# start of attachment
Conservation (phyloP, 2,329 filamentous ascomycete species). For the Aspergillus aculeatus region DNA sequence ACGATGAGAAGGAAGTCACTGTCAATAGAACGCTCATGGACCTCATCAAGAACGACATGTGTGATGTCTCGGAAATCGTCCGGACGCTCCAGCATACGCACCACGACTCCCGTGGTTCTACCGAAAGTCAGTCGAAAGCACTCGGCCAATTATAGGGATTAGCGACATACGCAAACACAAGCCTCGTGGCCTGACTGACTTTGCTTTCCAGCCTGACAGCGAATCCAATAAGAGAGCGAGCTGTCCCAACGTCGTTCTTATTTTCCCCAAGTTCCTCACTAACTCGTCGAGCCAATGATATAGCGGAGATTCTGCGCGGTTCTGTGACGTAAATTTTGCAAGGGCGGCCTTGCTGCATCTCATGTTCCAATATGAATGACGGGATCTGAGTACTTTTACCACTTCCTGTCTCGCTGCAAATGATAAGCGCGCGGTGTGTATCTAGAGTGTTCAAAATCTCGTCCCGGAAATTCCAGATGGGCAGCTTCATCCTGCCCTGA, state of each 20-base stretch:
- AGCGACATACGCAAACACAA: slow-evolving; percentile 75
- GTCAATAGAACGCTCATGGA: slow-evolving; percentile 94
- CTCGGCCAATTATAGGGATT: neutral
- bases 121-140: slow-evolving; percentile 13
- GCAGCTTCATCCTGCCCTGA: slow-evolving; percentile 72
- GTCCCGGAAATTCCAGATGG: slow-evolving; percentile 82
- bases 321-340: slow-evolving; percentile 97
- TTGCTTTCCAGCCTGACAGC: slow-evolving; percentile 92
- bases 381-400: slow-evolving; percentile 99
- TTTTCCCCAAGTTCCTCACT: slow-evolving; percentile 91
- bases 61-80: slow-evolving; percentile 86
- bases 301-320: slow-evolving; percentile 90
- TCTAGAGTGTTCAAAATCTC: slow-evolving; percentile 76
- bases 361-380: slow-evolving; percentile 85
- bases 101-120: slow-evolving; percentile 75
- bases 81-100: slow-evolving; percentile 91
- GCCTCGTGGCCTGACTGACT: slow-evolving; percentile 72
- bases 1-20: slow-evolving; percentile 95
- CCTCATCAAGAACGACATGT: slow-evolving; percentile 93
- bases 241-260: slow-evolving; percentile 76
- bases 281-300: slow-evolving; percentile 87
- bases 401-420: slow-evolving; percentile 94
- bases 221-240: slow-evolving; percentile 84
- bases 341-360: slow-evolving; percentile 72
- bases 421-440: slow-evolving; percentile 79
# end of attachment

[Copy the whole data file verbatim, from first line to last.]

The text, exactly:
Conservation (phyloP, 2,329 filamentous ascomycete species). For the Aspergillus aculeatus region DNA sequence ACGATGAGAAGGAAGTCACTGTCAATAGAACGCTCATGGACCTCATCAAGAACGACATGTGTGATGTCTCGGAAATCGTCCGGACGCTCCAGCATACGCACCACGACTCCCGTGGTTCTACCGAAAGTCAGTCGAAAGCACTCGGCCAATTATAGGGATTAGCGACATACGCAAACACAAGCCTCGTGGCCTGACTGACTTTGCTTTCCAGCCTGACAGCGAATCCAATAAGAGAGCGAGCTGTCCCAACGTCGTTCTTATTTTCCCCAAGTTCCTCACTAACTCGTCGAGCCAATGATATAGCGGAGATTCTGCGCGGTTCTGTGACGTAAATTTTGCAAGGGCGGCCTTGCTGCATCTCATGTTCCAATATGAATGACGGGATCTGAGTACTTTTACCACTTCCTGTCTCGCTGCAAATGATAAGCGCGCGGTGTGTATCTAGAGTGTTCAAAATCTCGTCCCGGAAATTCCAGATGGGCAGCTTCATCCTGCCCTGA, state of each 20-base stretch:
- AGCGACATACGCAAACACAA: slow-evolving; percentile 75
- GTCAATAGAACGCTCATGGA: slow-evolving; percentile 94
- CTCGGCCAATTATAGGGATT: neutral
- bases 121-140: slow-evolving; percentile 13
- GCAGCTTCATCCTGCCCTGA: slow-evolving; percentile 72
- GTCCCGGAAATTCCAGATGG: slow-evolving; percentile 82
- bases 321-340: slow-evolving; percentile 97
- TTGCTTTCCAGCCTGACAGC: slow-evolving; percentile 92
- bases 381-400: slow-evolving; percentile 99
- TTTTCCCCAAGTTCCTCACT: slow-evolving; percentile 91
- bases 61-80: slow-evolving; percentile 86
- bases 301-320: slow-evolving; percentile 90
- TCTAGAGTGTTCAAAATCTC: slow-evolving; percentile 76
- bases 361-380: slow-evolving; percentile 85
- bases 101-120: slow-evolving; percentile 75
- bases 81-100: slow-evolving; percentile 91
- GCCTCGTGGCCTGACTGACT: slow-evolving; percentile 72
- bases 1-20: slow-evolving; percentile 95
- CCTCATCAAGAACGACATGT: slow-evolving; percentile 93
- bases 241-260: slow-evolving; percentile 76
- bases 281-300: slow-evolving; percentile 87
- bases 401-420: slow-evolving; percentile 94
- bases 221-240: slow-evolving; percentile 84
- bases 341-360: slow-evolving; percentile 72
- bases 421-440: slow-evolving; percentile 79